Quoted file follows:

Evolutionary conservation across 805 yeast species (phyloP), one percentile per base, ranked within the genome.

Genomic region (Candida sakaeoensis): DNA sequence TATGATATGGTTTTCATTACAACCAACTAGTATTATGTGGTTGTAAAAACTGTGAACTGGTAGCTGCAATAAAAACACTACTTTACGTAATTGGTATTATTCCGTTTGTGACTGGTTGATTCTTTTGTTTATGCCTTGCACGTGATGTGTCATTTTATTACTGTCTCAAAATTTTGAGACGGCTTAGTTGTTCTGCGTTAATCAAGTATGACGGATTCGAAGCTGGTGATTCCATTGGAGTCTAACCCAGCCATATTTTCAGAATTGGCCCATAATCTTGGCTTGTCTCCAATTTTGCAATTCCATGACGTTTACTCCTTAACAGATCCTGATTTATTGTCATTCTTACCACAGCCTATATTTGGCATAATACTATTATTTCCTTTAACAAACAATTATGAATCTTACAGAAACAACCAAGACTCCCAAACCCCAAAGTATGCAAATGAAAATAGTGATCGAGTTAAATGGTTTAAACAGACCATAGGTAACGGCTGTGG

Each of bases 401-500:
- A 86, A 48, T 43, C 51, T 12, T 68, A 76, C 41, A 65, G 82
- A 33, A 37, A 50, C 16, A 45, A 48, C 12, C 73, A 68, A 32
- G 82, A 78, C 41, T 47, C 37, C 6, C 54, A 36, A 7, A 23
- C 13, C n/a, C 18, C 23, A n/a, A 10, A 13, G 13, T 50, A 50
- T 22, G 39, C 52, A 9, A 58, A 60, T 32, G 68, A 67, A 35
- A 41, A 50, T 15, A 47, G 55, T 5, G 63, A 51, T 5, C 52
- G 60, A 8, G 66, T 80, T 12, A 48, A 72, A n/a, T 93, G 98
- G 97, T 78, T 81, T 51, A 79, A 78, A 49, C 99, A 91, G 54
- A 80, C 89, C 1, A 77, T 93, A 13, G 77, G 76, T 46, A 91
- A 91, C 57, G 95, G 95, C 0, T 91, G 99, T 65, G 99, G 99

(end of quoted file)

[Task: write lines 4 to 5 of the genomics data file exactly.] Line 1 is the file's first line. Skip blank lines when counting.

- A 86, A 48, T 43, C 51, T 12, T 68, A 76, C 41, A 65, G 82
- A 33, A 37, A 50, C 16, A 45, A 48, C 12, C 73, A 68, A 32